The French striker was credited with writing his own unwritable scripts after a goal on his second Gunners debut against Leeds, while some claimed that - like a fine wine - he had matured with age.
Henry has, of course, proved that he still knows where the goal is during his loan spell with Arsenal and is a prime example of the old adage that form is temporary and class is permanent.
But he saved the best until last - scoring a dramatic stoppage time winner against Sunderland in his final league appearance before going back to New York. And this really was a fitting farewell.
The 34-year-old should feature one more time for Arsenal - against AC Milan during the Champions League - but his winner against Sunderland is likely to be the defining moment of his second stint with the north London club.
There were some people - myself included - who scoffed at suggestions that Henry would rejoin Arsenal last month, but his temporary signing was a masterstroke by Arsene Wenger. The Gunners boss was certainly due one.
Although he was a relatively low risk acquisition, Henry could have tainted his legacy at the Emirates Stadium, but will leave the club admired more so than ever.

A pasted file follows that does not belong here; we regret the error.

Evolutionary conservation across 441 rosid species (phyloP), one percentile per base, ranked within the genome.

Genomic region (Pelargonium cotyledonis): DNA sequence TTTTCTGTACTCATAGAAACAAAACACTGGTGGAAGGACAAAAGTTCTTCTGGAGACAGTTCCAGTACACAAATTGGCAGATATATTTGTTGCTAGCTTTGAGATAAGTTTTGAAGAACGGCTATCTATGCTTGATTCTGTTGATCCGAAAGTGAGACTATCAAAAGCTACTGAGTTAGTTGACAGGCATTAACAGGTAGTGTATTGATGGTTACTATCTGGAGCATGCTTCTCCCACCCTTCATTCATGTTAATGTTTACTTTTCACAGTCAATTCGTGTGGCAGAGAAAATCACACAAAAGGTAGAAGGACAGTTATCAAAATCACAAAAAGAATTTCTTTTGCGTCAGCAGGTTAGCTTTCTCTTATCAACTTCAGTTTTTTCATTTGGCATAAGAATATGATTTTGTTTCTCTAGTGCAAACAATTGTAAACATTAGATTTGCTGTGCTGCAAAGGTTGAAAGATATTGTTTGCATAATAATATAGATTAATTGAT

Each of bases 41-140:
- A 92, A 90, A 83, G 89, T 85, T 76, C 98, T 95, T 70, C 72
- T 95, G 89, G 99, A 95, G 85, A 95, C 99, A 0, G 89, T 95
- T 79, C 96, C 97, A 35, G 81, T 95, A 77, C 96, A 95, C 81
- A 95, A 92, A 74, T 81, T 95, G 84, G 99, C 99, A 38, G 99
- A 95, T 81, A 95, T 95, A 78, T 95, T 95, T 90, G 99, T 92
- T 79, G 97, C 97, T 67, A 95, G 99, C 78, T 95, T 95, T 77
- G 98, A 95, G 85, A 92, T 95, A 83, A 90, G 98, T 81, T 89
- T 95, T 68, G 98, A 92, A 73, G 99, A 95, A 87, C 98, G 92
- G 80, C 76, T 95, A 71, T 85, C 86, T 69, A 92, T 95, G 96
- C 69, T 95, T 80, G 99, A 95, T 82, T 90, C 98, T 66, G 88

However, he could risk damaging his reputation somewhat should he return to the club for a third time - something that he says is not out of the question.
“Always I say, it’s kind of difficult for me to say no. If they need some help one day, I’ll be around," he told reporters following the 2-1 victory at the Stadium of Light.
“It was so emotional. I knew when the final whistle blew that this was my last game in the Premier League, but I guess you can never say never.
“I never thought I was going to come back and play for Arsenal. Who knows if I can say that this was definitely the end, it could be different. Who knows? When it comes to Arsenal I am always emotional.”
Although there will undoubtedly be a clamour by some Arsenal fans for another Henry homecoming, it is important for himself and Wenger to resist the temptation once again.
His second spell at the club was proof that Arsenal have failed to move on since his departure in 2007, even though the two-month experiment worked almost perfectly.
It has, however, papered over the cracks at the Emirates Stadium and, after riding the crest of the Henry wave, questions will begin to be raised once again regarding Wenger's transfer policy.
The acquisition of a big-money striker in the summer may not allay fears that Arsenal are a club on the decline, but will prove that Wenger continues to look to the future rather than focus on the club's past glories.
Henry's return was fun while it lasted, but can't be allowed to happen again. Thanks for the memories, Thierry - but this must be adieu.